The Emulation of Antiquity: Designing Renaissance Buildings from Brunelleschi to Michelangelo

Although Italian Renaissance architecture has been much explored, the historical development of its key animating principle, the revival of classical Antiquity, has never been comprehensively analysed.

In modern scholarship this is usually presented as an unquestionable axiom, and is often over-simplified or misunderstood. This project re-examines Renaissance architecture’s engagement with the ancient past, explaining with unprecedented precision the distinctive strategies and imitative practices followed by successive architects, shedding new light on architecture’s evolution between 1400 and 1550 and providing the foundation for an enriched understanding and revised interpretation of this seminal period in European culture. The book will cover the periods usually referred to as the Early and High Renaissance, and will be focused on the works of a series of major figures working in Florence, Rome and elsewhere, including Brunelleschi, Bramante, Raphael and Michelangelo.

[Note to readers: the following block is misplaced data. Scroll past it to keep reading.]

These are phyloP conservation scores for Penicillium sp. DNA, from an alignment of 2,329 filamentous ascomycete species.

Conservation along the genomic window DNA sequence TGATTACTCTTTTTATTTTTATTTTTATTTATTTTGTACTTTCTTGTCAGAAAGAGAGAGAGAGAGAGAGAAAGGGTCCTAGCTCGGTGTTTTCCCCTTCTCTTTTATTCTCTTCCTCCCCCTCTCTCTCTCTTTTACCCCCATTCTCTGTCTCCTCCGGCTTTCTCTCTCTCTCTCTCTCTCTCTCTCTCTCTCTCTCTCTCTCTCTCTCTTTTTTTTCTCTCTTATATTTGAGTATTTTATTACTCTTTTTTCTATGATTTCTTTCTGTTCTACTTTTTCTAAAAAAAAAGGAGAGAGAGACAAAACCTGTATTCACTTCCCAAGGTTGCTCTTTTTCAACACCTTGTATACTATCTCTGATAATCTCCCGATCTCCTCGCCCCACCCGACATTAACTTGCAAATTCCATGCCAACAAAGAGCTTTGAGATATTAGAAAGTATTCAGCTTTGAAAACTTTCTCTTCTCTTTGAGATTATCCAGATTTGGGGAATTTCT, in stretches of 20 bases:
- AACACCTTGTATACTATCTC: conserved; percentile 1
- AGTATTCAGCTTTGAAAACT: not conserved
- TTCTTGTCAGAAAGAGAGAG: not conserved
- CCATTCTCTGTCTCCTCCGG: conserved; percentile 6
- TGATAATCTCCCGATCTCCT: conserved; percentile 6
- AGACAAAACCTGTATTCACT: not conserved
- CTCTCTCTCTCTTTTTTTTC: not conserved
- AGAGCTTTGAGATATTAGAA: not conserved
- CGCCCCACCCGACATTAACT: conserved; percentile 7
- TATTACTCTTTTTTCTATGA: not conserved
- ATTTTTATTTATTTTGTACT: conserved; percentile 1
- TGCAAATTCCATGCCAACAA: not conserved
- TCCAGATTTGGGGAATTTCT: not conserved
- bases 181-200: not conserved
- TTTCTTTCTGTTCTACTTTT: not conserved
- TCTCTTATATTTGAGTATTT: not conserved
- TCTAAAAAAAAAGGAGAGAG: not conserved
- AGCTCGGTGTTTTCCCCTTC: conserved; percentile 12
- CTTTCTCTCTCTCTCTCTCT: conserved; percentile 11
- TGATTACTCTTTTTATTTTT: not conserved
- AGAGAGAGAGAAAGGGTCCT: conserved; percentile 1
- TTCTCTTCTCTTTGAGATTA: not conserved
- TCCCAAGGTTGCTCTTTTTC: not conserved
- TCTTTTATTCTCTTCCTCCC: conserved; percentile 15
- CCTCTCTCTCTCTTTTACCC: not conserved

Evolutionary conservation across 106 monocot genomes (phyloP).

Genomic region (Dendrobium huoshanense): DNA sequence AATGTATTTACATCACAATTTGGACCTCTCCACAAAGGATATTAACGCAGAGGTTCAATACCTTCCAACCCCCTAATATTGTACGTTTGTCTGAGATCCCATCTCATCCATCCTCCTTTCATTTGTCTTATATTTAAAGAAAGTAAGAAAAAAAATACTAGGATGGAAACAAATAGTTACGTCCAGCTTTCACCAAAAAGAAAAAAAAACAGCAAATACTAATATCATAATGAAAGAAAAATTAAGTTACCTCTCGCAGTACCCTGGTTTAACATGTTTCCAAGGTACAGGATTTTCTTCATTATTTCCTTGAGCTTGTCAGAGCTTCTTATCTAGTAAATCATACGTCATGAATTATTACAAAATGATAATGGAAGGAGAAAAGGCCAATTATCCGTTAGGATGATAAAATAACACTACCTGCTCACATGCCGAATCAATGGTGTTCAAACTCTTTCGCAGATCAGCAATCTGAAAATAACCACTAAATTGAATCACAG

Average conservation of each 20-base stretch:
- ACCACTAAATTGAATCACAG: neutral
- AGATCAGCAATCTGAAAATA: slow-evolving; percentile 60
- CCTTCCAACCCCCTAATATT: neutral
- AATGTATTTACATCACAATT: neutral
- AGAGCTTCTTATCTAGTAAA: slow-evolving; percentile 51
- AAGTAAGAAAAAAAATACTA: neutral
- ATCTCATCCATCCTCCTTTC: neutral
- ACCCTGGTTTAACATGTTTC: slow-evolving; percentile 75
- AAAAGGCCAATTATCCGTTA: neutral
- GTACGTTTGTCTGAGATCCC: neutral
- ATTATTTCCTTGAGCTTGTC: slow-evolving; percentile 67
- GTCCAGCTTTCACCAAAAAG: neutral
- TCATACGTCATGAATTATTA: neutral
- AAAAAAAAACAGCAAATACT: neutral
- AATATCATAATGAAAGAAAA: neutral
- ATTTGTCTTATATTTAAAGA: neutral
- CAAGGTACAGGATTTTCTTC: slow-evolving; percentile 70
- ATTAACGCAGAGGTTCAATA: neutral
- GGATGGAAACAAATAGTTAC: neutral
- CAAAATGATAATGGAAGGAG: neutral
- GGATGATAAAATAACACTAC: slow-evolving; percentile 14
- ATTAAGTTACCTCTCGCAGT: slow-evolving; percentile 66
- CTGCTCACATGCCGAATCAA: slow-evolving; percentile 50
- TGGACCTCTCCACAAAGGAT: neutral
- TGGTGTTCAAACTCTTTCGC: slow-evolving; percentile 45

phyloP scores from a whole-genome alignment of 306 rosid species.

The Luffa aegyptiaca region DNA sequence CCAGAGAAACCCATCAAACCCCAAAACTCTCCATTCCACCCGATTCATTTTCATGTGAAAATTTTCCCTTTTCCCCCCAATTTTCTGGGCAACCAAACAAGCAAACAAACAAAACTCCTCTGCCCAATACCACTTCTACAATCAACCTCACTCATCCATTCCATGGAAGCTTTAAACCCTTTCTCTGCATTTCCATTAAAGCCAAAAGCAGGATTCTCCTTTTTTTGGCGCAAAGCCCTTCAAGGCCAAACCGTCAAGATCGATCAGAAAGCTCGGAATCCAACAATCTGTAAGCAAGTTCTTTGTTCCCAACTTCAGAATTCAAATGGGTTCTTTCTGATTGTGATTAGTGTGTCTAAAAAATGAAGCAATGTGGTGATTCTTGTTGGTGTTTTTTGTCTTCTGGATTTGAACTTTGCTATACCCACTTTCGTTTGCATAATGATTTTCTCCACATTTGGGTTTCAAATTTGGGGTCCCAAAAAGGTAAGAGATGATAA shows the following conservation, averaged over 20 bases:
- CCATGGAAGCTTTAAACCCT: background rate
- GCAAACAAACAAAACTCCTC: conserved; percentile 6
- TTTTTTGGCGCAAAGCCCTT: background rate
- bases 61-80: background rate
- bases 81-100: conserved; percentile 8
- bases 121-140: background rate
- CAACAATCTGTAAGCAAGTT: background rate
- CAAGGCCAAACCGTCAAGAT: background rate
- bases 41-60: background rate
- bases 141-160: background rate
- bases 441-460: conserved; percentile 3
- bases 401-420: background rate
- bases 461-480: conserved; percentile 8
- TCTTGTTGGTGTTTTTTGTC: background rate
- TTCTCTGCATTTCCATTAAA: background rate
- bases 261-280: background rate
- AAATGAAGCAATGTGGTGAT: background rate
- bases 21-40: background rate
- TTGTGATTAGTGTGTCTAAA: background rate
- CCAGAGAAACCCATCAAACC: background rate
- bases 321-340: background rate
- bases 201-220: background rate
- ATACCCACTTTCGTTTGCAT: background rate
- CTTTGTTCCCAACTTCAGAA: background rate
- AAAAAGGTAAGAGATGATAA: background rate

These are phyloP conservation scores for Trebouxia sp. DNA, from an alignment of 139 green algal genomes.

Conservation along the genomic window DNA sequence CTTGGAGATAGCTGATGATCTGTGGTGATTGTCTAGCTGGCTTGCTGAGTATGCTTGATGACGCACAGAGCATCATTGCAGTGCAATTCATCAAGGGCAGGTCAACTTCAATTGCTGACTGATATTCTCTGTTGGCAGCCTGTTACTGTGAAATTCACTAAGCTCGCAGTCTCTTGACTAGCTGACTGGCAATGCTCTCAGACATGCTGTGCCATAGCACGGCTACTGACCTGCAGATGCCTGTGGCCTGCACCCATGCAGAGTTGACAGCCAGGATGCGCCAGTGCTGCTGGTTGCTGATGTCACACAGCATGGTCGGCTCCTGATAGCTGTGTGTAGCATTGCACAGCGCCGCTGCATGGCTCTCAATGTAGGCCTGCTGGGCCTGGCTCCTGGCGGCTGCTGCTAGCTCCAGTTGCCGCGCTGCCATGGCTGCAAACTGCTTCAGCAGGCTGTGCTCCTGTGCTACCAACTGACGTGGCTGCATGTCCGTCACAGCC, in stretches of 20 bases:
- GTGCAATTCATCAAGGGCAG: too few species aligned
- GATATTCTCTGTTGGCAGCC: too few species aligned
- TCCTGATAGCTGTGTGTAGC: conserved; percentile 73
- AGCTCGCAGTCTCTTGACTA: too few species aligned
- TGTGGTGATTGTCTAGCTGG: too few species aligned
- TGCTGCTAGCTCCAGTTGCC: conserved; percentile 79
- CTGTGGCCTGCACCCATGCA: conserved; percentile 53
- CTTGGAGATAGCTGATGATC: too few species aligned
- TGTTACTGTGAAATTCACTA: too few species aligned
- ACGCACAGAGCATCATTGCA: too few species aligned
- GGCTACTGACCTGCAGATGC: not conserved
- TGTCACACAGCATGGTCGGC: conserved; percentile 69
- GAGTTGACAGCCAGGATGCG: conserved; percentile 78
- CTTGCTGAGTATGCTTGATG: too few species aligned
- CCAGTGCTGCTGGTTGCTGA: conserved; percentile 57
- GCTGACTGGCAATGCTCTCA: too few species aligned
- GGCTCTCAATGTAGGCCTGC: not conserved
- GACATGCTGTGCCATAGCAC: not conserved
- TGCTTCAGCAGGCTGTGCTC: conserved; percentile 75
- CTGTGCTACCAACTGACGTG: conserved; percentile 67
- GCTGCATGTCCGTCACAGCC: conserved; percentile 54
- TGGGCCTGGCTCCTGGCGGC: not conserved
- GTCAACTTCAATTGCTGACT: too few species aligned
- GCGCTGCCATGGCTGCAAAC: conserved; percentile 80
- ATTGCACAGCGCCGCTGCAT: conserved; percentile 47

The project will lead to a book-length study that is due to be published by Yale University Press. 

Dr David Hemsoll